Josh Doctson TCU WR 65.44 32
Emmanuel Ogbah* Oklahoma State DE 64.65 33
Will Fuller* Notre Dame WR 63.67 34
Derrick Henry* Alabama RB 63.34 35
Austin Johnson* Penn State DT/NT 62.96 36
Jason Spriggs Indiana OT 62.63 37
Michael Thomas Ohio State WR 61.42 38
Cody Whitehair Kansas State G 61.07 39
Kenny Clark* UCLA DT/NT 61.06 40
Germain Ifedi Texas A&M OT/G 60.41 41
Kendall Fuller* Virginia Tech CB 59.19 42
Chris Jones* Mississippi State DT 59.15 43
Ryan Kelly Alabama C 58.58 44
Connor Cook Michigan State QB 58.23 45
William Jackson III Houston CB 57.99 46
Su’a Cravens* USC OLB/SS 57.60 47
Vonn Bell* Ohio State SS 57.29 48
Darian Thompson Boise State FS 57.23 49
Sterling Shepard Oklahoma WR 57.07 50
Shilique Calhoun Michigan State DE 56.76 51
Jonathan Bullard Florida DE/DT 56.50 52
Braxton Miller Ohio State WR 55.94 53
Tyler Boyd* Pittsburgh WR 55.48 54
Kamalei Correa* Boise State OLB/DE 52.90 55
Jordan Jenkins Georgia OLB 52.47 56
Joshua Garnett Stanford G 52.42 57
Austin Hooper* Stanford TE 52.31 58
Nick Martin Notre Dame C/G 52.26 59
Karl Joseph West Virginia SS 52.09 60
Joshua Perry Ohio State ILB/OLB 52.06 61
Christian Hackenberg* Penn State QB 52.04 62
Alex Collins* Arkansas RB 51.95 63
Kyler Fackrell Utah State OLB 51.02 64
Deion Jones LSU OLB 50.16 65
Kenneth Dixon Louisiana Tech RB 50.05 66
Keanu Neal* Florida SS 49.75 67
Le’Raven Clark Texas Tech OT 49.72 68
Shon Coleman* Auburn OT 49.53 69
Adolphus Washington Ohio State DT 49.41 70
Pharoh Cooper* South Carolina WR 49.01 71
Jalen Mills LSU CB/S 48.86 72
Nick Vannett Ohio State TE 48.53 73
Devontae Booker Utah RB 48.38 74
Jeremy Cash Duke SS 47.63 75
Carl Nassib Penn State DE 47.34 76
Sheldon Day Notre Dame DT 47.23 77
Will Redmond Mississippi State CB 47.09 78
Artie Burns* Miami (FL) CB 46.96 79
Leonte Carroo Rutgers WR 46.83 80
Jihad Ward Illinois DE 46.19 81
Jordan Howard* Indiana RB 45.93 82
Kentrell Brothers Missouri ILB/OLB 45.53 83
Jerald Hawkins* LSU OT 45.45 84
Christian Westerman Arizona State G 44.82 85
Maliek Collins* Nebraska DT 44.72 86
Miles Killebrew Southern Utah SS 44.11 87
Jerell Adams South Carolina TE 43.72 88
Zack Sanchez* Oklahoma CB 43.43 89
Bronson Kaufusi Brigham Young DE 43.34 90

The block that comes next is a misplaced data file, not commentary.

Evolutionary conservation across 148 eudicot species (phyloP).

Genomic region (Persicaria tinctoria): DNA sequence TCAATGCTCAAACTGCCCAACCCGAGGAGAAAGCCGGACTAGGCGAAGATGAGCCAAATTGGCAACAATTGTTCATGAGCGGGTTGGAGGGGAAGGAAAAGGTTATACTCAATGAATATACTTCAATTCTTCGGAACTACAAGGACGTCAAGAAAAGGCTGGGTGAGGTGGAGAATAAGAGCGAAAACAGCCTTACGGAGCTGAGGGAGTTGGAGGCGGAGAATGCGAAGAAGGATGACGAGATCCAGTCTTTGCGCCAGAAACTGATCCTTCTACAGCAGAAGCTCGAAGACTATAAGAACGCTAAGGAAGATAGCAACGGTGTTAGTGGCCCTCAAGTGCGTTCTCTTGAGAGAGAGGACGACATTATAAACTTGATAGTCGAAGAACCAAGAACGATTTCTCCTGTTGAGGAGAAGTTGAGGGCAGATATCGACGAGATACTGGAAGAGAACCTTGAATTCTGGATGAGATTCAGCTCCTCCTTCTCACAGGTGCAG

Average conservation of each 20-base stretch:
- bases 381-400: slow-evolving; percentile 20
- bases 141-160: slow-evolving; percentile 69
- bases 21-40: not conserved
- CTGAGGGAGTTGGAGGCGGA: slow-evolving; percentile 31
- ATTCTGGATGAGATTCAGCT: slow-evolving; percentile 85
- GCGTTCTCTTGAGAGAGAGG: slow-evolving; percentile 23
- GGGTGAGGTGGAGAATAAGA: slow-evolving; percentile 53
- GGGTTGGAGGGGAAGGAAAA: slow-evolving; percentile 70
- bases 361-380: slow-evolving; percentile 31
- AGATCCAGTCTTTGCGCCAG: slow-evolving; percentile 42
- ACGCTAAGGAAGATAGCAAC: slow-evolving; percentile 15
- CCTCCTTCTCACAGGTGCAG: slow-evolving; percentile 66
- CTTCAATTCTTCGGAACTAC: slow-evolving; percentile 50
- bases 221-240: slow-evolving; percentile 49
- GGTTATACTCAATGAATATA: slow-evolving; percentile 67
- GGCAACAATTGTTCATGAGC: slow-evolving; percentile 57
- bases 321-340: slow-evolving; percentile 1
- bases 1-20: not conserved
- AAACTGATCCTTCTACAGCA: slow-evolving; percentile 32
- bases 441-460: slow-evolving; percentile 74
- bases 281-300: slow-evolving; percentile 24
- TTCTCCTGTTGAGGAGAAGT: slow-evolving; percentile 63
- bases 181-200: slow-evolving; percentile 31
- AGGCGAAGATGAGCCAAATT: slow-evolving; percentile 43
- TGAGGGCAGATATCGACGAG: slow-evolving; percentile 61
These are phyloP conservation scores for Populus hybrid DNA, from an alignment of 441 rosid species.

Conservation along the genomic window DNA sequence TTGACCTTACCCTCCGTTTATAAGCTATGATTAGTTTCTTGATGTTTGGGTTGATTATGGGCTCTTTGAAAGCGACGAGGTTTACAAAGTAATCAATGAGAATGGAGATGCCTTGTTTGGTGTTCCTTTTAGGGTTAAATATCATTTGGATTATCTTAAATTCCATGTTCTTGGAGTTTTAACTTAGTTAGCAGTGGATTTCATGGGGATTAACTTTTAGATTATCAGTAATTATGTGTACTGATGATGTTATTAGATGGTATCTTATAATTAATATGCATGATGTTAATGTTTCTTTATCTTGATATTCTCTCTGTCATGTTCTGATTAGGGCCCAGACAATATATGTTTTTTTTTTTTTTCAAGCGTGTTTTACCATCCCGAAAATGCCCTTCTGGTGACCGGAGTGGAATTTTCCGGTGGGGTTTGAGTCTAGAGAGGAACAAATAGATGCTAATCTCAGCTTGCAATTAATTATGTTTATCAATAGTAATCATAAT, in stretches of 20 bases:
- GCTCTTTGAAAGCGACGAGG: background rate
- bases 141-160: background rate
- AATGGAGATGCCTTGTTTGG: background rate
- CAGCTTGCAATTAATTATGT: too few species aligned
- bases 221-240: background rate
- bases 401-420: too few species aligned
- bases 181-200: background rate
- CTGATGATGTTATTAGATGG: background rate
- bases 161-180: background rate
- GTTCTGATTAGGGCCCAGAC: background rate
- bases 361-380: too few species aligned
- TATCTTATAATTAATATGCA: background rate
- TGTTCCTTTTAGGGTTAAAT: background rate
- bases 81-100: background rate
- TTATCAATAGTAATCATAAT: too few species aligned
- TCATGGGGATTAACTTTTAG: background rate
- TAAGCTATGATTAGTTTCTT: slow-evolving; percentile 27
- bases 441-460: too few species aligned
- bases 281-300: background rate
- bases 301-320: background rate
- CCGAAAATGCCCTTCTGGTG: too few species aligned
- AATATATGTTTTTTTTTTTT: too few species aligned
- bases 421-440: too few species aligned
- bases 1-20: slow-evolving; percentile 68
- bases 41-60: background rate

Rashard Higgins* Colorado State WR 43.25 91
Hassan Ridgeway* Texas DT 43.14 92
Tyler Higbee Western Kentucky TE 43.09 93
Paul Perkins UCLA RB 42.82 94
Xavien Howard* Baylor CB 42.67 95
Charles Tapper Oklahoma DE 42.02 96
Max Tuerk USC C 41.26 97
Deandre Houston-Carson William & Mary S/CB 41.23 98
Scooby Wright III* Arizona ILB/OLB 40.73 99
Jack Allen Michigan State C 40.48 100
Willie Henry Michigan DT 40.26 101
Kenny Lawler* California WR 39.97 102
Shawn Oakman Baylor DE 39.71 103
Cyrus Jones Alabama CB 39.69 104
Harlan Miller Southeastern Louisiana CB 39.58 105
Roberto Aguayo Florida State K 39.58 106
Maurice Canady Virginia CB 39.57 107
Sebastian Tretola Arkansas G 39.25 108
Sean Davis Maryland S/CB 38.93 109
Landon Turner North Carolina G 38.85 110
Jacoby Brissett North Carolina State QB 38.25 111
Jayron Kearse* Clemson FS 37.67 112
Evan Boehm Missouri C 37.57 113
Yannick Ngakoue Maryland OLB/DE 37.50 114
Cardale Jones* Ohio State QB 36.49 115
Justin Simmons Boston College FS 36.45 116
Joe Schobert Wisconsin OLB 36.31 117
Dak Prescott Mississippi State QB 36.16 118
Vadal Alexander LSU G 36.12 119
Dominique Alexander Oklahoma ILB/OLB 35.40 120
Javon Hargrave South Carolina State DT 35.29 121
Graham Glasgow Michigan C/G 35.23 122
C.J. Prosise Notre Dame RB 35.16 123
Blake Martinez Stanford ILB 34.91 124
Eric Striker Oklahoma OLB 34.87 125
Aaron Burbridge Michigan State WR 34.86 126
Dadi Lhomme Nicolas Virginia Tech OLB/DE 34.82 127
Spencer Drango Baylor G/OT 34.60 128
Deiondre’ Hall Northern Iowa CB 34.33 129
Jonathan Williams* Arkansas RB 34.24 130
Kyle Murphy Stanford OT 34.21 131
Tyler Matakevich Temple ILB/OLB 34.04 132
Deon Bush Miami (FL) FS 33.99 133
Eric Murray Minnesota CB 33.99 134
Kenyan Drake Alabama RB 33.65 135
Joe Haeg North Dakota State OT 33.18 136
Tyvis Powell* Ohio State FS 33.02 137
Jason Fanaika Utah DE 32.99 138
Bryce Williams East Carolina TE 32.97 139
Antonio Morrison Florida OLB/ILB 32.86 140
Isaac Seumalo Oregon State C/G 32.65 141
Malcolm Mitchell Georgia WR 32.56 142
Rees Odhiambo Boise State G 32.56 143
Connor Mcgovern Missouri G 32.54 144
James Cowser Southern Utah DE/OLB 32.26 145
Adam Gotsis Georgia Tech DT/DE 31.92 146
D.J. White Georgia Tech CB 31.90 147
De’Vondre Campbell Minnesota OLB 31.68 148
D.J. Reader Clemson DT/NT 31.53 149
Matt Skura Duke C 31.07 150
Ronald Blair Appalachian State DE 31.01 151
Austin Blythe Iowa C 31.00 152
Matt Ioannidis Temple DT 30.91 153
Paul Mcroberts Southeast Missouri State WR 30.87 154
Brandon Allen Arkansas QB 30.79 155